Reality Check Excerpt: A team lasts only for a season
Monday, March 2, 2015 - Submitted by Will Brodie
Will Brodie, former hockey correspondent for Fairfax Media, is completing a book about the 2014 AIHL season, titled REALITY CHECK: Travels in the Australian Ice Hockey League, due for release online on Saturday March 21, 2015. Here is an excerpt from September: "A team lasts only for a season".
In the coming weeks, more excerpts and off-cuts from the book will be featured here at theaihl.com. For more words and pictures from the project, go to facebook.com/realitycheckbook and visit his website, willbrodie.com.
Tuesday 2 September 2014
“It could be worse You could be scouse Eating rats In a council house.”
These are the first words I hear upon entering Melbourne Ice’s Presentation Night, two days after their grand final demise. They are uttered by Johan, quoting his beloved Chelsea fans, who is firmly of the opinion that you have to laugh in the face of disappointment. He says he told his goalie Jaden that the loss is a positive, as he has now experienced the worst. The best is yet to come.
“The horses were too good, congratulations to them, they’ve done well”, says Ian Webster, summing up the opinions of most gathered. Others say that Ice played its grand final on Saturday, but the lacklustre Sunday performance remains a mystery.
Ice walks the walk when it comes to its awards. The brief event consists of the players being introduced and the announcement of just two awards. One, named after threepeat goalie and now vice-president Stu Denman, goes to a youngster from the club’s academy (Niko French this year) who has impressed on and off the ice. The other is the Patron’s Medal, which goes to the person who Josh believes has most embodied the values of the Melbourne Ice family during the year. This year Josh Puls chooses to honour long-time volunteer and committee treasurer Joanne Luciani, who is always amiably visible on gamedays at the Ice merchandise/raffle ticket table. A supporter of Melbourne Ice since the early days at Oakleigh, Jo has been a volunteer since 2008, and a member of the committee since 2009.
This final official act of the club season aims to ground the club, whether its team won a championship or not. Josh is one smart cookie. The other use of the event is as a goodbye. All around the room, people who saw each other at least four times a week, are now arranging lunches, dinners and golf rounds, suddenly lacking the framework of practices and games and road trips. Then there are those who may not be seen again for years, or at all.
In a message, I had already congratulated Emma on her club’s season. “Tough gig. Tough weekend” was her response. She has lost her voice, and not regained her usually cheery manner.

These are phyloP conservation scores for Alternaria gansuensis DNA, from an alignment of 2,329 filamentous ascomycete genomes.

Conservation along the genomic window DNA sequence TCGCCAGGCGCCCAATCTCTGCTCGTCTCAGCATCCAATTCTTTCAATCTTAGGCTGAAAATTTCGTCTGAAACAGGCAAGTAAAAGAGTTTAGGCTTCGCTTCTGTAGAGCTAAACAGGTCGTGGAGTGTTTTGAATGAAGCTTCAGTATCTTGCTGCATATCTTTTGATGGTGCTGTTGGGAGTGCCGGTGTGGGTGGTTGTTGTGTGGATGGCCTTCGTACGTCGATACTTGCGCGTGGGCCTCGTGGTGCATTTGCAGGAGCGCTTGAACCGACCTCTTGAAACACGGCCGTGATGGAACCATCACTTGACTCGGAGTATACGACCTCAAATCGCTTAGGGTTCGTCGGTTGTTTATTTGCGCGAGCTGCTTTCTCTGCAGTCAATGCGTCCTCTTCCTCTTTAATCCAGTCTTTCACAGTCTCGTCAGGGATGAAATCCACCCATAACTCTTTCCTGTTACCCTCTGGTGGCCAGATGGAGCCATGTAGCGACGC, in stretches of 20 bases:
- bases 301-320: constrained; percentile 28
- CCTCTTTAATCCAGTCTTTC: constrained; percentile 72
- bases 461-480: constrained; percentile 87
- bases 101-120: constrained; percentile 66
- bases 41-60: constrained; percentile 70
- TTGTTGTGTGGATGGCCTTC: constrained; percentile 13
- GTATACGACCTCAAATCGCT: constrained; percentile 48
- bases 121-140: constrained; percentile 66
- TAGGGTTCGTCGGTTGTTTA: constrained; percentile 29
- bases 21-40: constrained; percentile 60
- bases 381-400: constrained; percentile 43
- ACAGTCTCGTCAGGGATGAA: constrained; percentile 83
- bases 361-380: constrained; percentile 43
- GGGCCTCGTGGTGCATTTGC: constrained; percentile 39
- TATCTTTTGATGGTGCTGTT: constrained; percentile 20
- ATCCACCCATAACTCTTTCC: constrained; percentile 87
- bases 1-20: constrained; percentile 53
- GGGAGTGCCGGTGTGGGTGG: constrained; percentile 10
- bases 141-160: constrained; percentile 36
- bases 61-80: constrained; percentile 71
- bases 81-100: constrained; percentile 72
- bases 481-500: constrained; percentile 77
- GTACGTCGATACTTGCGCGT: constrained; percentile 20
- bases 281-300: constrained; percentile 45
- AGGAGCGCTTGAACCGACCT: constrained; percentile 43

The team disperses, after many months spent in each other’s company. It will never reconvene - next year will have feature at least two new imports, perhaps four if Matt and Jason’s permanent residency comes through, depending on what the club decides. There will be retirements, axings, and players who cannot play because of work or study responsibilities.
As Mick told the Mustangs months ago, a team lasts only for a season. It is a unique arrangement: a group bonds; put their bodies on the line for each other; shares triumphs and disappointments; gets to know much of the dimensions of each other’s character... then parts.
Andy Lamrock says that there has been “big movement” on a possible rink in the past two weeks. As always the prospect of new facilities is teasing.
Gustaf writes a farewell notice to the “Melbourne Ice family” saying he will miss them all and hopes to return for a visit. “In the meantime, friends are like stars - you can’t always see them but you know where they are.”
Tim Johansson, who had stopped playing hockey before coming across the Icehouse, now wants to come back and play again. “It would have been so much fun to win it, because we have had so much fun as a team this year,” he tells me.
The word ‘fun’ defined Ice this year. Matt used it to determine if it was worth playing; the group assiduously pursued it and kept it in play, like the team practice ball before games. In a more formal way, it was what Brent and James and the off-ice team sought to preserve for the players. Brent called it making the players feel “safe”. He aimed to cocoon players from external pressures and club politics.
What does success look like? Brent had asked the club to ask him. He wanted priorities clear.